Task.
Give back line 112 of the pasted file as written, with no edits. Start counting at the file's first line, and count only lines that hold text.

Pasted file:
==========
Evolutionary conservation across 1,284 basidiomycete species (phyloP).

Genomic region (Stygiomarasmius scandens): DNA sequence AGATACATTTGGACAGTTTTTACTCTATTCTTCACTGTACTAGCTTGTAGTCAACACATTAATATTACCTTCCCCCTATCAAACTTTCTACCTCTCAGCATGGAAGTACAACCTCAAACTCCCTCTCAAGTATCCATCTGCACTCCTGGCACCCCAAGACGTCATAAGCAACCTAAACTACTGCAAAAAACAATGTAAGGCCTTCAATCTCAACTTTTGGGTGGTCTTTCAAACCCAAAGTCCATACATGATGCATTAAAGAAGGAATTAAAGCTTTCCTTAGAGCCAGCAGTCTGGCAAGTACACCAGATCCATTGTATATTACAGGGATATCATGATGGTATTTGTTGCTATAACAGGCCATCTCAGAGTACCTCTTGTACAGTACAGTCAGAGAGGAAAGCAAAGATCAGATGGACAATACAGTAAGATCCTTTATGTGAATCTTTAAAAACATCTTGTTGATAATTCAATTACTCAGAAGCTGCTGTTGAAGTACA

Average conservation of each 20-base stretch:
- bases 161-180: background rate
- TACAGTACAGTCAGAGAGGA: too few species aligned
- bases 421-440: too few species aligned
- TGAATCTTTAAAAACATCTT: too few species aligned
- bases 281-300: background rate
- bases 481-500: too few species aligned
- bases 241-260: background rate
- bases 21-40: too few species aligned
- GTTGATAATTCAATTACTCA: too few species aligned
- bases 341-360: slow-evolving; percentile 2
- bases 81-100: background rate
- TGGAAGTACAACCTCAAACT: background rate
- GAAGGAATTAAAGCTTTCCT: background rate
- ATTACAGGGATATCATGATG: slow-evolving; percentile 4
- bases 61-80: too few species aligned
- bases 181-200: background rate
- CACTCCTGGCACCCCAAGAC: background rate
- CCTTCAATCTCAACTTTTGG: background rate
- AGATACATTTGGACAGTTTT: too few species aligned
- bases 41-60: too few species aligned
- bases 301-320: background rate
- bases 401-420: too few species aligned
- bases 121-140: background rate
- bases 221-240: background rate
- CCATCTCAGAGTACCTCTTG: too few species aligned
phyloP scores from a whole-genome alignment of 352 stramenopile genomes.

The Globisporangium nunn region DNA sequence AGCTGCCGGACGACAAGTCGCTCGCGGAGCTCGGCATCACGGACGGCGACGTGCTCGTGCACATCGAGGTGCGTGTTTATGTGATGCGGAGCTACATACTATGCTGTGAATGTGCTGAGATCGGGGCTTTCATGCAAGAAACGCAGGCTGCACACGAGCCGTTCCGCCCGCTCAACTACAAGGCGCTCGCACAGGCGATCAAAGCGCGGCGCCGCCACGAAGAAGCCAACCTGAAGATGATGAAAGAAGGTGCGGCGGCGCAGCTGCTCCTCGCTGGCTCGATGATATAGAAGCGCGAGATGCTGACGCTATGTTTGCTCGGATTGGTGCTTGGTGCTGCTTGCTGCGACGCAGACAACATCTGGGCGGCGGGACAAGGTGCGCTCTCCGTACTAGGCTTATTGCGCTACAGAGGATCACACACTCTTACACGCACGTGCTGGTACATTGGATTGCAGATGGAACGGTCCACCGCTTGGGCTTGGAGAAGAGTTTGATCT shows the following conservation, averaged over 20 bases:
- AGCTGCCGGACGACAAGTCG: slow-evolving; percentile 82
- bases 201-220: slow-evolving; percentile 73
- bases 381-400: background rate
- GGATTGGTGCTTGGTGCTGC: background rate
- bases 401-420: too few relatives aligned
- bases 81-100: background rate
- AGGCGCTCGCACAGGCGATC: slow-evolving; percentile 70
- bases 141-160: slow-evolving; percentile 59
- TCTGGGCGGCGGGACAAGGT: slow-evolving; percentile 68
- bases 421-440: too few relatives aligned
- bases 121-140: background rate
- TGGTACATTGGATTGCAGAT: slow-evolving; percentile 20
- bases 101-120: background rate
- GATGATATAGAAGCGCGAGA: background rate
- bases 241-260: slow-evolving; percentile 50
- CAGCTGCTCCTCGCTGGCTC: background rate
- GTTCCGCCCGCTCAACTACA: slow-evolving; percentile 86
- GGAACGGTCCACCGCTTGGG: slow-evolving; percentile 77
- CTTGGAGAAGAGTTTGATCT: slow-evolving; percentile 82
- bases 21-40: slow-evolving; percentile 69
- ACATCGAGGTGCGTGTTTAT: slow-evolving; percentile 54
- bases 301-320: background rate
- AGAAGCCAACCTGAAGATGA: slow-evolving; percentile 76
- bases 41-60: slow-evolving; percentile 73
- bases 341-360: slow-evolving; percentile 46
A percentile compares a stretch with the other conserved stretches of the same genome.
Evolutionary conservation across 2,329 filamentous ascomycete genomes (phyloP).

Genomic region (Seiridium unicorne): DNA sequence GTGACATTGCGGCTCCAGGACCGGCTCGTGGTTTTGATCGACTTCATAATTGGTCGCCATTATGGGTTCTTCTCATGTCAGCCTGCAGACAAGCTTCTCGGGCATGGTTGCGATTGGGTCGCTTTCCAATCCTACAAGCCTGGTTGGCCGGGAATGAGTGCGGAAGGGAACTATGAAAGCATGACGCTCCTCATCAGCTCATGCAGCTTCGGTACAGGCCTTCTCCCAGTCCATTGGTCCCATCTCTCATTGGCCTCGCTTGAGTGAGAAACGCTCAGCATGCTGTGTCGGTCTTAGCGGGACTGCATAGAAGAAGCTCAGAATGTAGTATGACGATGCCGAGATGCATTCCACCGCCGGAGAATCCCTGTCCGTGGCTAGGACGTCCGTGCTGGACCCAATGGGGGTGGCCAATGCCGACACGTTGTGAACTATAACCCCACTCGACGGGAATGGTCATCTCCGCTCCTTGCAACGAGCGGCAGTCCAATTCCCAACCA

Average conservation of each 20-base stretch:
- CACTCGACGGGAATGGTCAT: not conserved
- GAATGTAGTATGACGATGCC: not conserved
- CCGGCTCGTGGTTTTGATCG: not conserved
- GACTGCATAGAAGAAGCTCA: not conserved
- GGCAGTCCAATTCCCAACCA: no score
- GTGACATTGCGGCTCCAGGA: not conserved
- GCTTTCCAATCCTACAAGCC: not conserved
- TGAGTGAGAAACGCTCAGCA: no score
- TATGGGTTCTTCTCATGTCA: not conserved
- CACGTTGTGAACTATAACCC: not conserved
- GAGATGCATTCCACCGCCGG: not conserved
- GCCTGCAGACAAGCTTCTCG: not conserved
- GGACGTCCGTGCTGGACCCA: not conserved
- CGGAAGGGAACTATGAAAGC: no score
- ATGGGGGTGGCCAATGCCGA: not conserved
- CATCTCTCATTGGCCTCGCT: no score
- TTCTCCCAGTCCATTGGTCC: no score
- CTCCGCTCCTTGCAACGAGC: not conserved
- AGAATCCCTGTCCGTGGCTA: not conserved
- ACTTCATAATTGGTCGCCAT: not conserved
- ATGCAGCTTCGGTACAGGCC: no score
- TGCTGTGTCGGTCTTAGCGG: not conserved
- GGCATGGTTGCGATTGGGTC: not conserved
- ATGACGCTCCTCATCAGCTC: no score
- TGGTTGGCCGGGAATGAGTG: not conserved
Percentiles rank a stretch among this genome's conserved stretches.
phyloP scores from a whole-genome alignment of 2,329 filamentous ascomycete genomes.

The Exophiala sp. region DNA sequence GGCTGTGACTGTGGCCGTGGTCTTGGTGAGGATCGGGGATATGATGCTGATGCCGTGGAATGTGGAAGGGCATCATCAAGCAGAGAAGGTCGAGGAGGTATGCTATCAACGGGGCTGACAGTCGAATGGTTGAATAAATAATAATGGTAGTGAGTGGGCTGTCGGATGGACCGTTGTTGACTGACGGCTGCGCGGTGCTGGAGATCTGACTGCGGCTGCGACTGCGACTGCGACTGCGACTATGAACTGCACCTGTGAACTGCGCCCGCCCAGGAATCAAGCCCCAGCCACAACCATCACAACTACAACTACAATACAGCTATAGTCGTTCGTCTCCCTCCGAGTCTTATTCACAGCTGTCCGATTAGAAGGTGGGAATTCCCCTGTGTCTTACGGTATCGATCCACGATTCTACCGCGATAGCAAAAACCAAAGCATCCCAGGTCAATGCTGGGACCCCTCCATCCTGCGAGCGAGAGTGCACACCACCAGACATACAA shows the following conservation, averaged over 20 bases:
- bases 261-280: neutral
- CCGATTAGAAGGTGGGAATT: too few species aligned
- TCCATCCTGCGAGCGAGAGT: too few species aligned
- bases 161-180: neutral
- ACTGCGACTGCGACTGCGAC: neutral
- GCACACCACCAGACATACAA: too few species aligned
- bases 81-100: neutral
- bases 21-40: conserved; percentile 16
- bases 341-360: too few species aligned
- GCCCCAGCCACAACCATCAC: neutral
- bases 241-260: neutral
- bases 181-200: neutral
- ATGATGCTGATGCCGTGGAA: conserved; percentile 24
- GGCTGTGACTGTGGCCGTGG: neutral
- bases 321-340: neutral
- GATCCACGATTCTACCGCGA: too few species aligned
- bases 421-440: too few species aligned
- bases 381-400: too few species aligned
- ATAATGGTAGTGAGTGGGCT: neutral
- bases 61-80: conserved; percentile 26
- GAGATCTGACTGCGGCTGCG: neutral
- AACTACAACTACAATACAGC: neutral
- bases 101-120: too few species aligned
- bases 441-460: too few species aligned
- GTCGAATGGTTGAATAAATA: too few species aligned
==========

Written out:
- GTCGAATGGTTGAATAAATA: too few species aligned